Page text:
How to Get Rid of Hemorrhoids: Types, Causes, and Treatments
By Charles Patrick Davis, MD, PhD
What Are Hemorrhoids?
Hemorrhoids are clumps of dilated (enlarged) blood vessels in the anus and lower rectum. The rectum is the last area of the large intestine before it exits to the anus. The anus is the end of the digestive tract where feces leaves the body.
Sometimes hemorrhoids swell when the veins enlarge and their walls become stretched, thin, and irritated by passing stool. Hemorrhoids are classified into two general categories:
- internal, originating in the rectum, and
- external, originating in the anus.
Hemorrhoids (also termed piles) have caused pain and irritation throughout human history. The word comes from Greek, “haimorrhoides,” meaning veins that are liable to discharge blood. If you’ve had a bout of hemorrhoid pain, you’re not alone. It’s estimated that three out of every four people will have hemorrhoids at some point in their lives. Even Napoleon suffered from hemorrhoids, which distracted him with severe pain during his defeat at Waterloo.
Enlarged Hemorrhoid Symptoms
Enlarged hemorrhoids are associated with symptoms such as
- mucus discharge,
- burning at the anus,
- severe pain,
- a sensation that the bowel is not really empty, and
- bleeding without pain.
In this article, our medical experts will explain where hemorrhoid pain comes from, what hemorrhoids feel like, and how they are diagnosed. Then you will discover the various treatments for hemorrhoids both at home and at a hospital, along with the positive attributes and drawbacks of each hemorrhoid treatment.
Internal hemorrhoids sit in the inside lining of the rectum and are not obvious unless they are substantially enlarged, in which case they can be felt. Internal hemorrhoids are usually painless and become apparent because they cause rectal bleeding with a bowel movement.
Sometimes internal hemorrhoids prolapse or protrude outside the anus. If so, you may be able to see or feel them as moist pads of skin that are pinker than the surrounding area. These fallen hemorrhoids may hurt because the anus is dense with pain-sensing nerves. Such slipped hemorrhoids usually recede into the rectum on their own. If they don’t, they can be gently pushed back into place.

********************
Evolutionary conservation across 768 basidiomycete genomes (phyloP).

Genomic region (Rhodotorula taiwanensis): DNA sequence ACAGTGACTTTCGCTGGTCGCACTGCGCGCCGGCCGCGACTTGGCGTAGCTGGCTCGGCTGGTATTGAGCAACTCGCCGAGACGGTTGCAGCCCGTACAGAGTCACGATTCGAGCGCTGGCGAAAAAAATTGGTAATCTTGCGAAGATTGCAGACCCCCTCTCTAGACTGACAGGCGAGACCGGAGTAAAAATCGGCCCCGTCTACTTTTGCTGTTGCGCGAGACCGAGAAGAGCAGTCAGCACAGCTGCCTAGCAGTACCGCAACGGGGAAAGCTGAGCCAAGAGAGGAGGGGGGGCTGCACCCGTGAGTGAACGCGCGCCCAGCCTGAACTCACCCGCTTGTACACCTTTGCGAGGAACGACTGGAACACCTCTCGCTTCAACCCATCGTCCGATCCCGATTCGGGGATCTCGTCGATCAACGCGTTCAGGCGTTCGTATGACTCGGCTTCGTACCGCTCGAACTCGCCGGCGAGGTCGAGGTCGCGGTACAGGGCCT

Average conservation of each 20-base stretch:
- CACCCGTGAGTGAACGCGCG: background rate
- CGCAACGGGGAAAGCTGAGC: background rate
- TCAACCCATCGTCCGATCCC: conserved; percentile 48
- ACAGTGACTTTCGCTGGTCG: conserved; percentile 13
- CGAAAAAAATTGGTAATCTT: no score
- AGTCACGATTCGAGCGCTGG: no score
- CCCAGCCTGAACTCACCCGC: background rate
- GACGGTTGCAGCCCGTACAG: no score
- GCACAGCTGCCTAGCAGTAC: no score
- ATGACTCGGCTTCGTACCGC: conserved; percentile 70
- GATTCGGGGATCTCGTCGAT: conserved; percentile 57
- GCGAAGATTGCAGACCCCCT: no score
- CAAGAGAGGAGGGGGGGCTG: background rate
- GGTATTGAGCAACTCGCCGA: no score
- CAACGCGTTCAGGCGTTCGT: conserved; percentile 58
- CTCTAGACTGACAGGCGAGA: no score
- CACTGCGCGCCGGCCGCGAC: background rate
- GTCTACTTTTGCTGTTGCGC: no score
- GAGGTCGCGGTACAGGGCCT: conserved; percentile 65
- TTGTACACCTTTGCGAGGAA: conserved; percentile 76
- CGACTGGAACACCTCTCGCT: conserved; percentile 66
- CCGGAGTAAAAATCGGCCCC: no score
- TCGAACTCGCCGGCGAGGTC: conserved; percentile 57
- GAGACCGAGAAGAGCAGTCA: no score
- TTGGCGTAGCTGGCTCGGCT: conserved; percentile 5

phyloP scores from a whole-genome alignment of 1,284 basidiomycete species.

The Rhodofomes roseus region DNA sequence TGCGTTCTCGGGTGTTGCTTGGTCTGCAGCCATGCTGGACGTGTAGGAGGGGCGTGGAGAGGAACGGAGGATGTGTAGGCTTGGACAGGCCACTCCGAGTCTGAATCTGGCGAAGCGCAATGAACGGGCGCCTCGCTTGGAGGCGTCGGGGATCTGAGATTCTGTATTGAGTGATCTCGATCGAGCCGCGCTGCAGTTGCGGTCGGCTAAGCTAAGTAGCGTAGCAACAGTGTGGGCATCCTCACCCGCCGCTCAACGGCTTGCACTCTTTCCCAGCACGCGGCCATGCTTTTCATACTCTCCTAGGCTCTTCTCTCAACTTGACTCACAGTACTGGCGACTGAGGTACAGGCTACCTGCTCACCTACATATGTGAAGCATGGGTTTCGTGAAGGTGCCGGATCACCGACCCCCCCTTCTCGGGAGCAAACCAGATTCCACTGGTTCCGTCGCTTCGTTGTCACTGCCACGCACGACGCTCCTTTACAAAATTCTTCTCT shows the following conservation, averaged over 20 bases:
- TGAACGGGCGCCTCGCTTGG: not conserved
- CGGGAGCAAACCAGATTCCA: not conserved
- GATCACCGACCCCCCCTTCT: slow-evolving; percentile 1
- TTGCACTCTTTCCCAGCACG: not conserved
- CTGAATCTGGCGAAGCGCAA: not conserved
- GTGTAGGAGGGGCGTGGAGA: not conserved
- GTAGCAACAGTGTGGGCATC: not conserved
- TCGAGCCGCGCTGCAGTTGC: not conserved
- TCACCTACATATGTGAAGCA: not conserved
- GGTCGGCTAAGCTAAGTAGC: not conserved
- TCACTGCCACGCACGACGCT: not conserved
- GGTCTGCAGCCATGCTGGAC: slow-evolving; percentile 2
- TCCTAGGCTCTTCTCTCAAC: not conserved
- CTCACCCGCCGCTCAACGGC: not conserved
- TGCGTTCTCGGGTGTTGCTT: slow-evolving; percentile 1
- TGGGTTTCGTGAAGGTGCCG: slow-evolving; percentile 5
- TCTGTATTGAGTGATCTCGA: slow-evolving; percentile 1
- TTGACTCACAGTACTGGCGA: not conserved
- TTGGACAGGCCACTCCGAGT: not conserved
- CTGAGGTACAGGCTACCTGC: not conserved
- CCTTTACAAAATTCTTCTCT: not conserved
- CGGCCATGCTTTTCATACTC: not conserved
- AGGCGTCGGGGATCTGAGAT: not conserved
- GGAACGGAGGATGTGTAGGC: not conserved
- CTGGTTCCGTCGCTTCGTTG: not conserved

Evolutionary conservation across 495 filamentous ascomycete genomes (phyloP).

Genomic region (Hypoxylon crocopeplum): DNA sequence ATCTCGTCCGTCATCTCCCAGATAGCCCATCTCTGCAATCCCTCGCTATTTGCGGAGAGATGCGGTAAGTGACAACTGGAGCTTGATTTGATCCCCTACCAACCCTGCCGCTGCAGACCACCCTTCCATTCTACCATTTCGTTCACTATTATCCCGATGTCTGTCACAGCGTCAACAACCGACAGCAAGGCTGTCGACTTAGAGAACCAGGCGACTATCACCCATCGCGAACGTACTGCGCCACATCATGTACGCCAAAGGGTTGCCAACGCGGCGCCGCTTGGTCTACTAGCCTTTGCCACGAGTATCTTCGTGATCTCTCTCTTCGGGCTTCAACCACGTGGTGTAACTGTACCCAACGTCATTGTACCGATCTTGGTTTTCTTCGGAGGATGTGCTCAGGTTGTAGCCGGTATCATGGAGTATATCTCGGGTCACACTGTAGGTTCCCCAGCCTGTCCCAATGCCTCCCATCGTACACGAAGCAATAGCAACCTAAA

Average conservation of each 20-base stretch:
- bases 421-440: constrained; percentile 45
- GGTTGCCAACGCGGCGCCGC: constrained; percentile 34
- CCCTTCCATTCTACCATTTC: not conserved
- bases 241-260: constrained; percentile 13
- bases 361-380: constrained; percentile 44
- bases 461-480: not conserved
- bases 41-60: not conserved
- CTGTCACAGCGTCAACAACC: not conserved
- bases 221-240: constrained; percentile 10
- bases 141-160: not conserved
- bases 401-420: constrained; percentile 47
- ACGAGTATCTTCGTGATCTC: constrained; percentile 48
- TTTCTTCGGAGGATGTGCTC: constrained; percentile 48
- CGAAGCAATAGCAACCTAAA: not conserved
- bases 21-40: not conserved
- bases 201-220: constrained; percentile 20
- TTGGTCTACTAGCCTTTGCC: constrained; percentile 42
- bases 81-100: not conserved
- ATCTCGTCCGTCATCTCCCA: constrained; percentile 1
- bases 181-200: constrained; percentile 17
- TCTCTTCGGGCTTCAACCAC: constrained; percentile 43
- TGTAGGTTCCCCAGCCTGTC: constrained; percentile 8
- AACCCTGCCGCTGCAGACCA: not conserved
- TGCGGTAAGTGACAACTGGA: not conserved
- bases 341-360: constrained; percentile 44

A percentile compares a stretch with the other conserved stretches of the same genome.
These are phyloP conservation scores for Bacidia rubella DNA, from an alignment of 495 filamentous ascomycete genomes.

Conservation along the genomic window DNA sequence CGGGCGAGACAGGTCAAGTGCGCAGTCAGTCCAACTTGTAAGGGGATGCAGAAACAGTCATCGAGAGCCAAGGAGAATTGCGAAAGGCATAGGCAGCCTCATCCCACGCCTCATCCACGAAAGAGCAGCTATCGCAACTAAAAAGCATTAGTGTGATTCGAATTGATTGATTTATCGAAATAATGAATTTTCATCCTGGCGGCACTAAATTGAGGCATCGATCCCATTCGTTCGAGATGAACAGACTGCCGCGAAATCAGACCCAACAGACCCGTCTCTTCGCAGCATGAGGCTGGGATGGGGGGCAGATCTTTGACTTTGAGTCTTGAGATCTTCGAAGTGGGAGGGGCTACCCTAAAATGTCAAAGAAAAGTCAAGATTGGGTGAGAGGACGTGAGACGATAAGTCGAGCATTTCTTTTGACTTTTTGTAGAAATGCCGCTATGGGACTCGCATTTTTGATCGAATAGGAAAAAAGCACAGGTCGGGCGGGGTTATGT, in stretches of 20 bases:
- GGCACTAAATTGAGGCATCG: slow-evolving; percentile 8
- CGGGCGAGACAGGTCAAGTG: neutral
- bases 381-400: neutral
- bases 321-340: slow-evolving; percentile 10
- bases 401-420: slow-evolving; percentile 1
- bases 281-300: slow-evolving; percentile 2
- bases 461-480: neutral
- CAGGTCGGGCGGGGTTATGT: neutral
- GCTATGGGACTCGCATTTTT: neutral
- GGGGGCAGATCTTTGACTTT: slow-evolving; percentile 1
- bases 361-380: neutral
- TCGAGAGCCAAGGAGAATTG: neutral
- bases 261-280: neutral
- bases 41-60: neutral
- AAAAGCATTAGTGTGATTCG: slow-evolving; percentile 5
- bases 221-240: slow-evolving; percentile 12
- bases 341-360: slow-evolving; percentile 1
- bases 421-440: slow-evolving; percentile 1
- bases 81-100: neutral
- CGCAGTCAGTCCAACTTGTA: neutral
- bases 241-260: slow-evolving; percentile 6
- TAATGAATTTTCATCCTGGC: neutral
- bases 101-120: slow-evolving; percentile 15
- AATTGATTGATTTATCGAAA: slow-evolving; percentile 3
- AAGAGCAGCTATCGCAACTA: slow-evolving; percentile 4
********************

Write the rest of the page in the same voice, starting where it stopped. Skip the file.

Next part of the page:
External hemorrhoids are located underneath the skin that surrounds the anus.
External hemorrhoids are located underneath the skin that surrounds the anus, and are lower than internal hemorrhoids. They can be felt when they swell, and may cause
- pain, or
- bleeding with a bowel movement.
If an external hemorrhoid prolapses to the outside (usually in the course of passing a stool), you can see and feel it.
Blood clots sometimes form within this type of fallen hemorrhoid, which can cause an extremely painful condition called a thrombosis. If a hemorrhoid becomes thrombosed, it can look rather frightening, turning purple or blue, and could possibly bleed.
Despite their appearance, thrombosed hemorrhoids usually are not serious, though they can be very painful. They will resolve on their own in a couple of weeks. If the pain is unbearable, your doctor usually can remove the blood clot from the thrombosed hemorrhoid, which stops the pain.
Whom Do Hemorrhoids Affect?
Although most people think hemorrhoids are abnormal, almost everyone has them. Hemorrhoids help control bowel movements. Hemorrhoids cause problems and can be considered abnormal or a disease only when the hemorrhoidal clumps of vessels enlarge.
Hemorrhoids occur in almost everyone, and an estimated 75% of people will experience enlarged hemorrhoids at some point. However only about 4% will go to a doctor because of hemorrhoid problems. Hemorrhoids that cause problems are found equally in men and women, and their prevalence peaks between 45 and 65 years of age.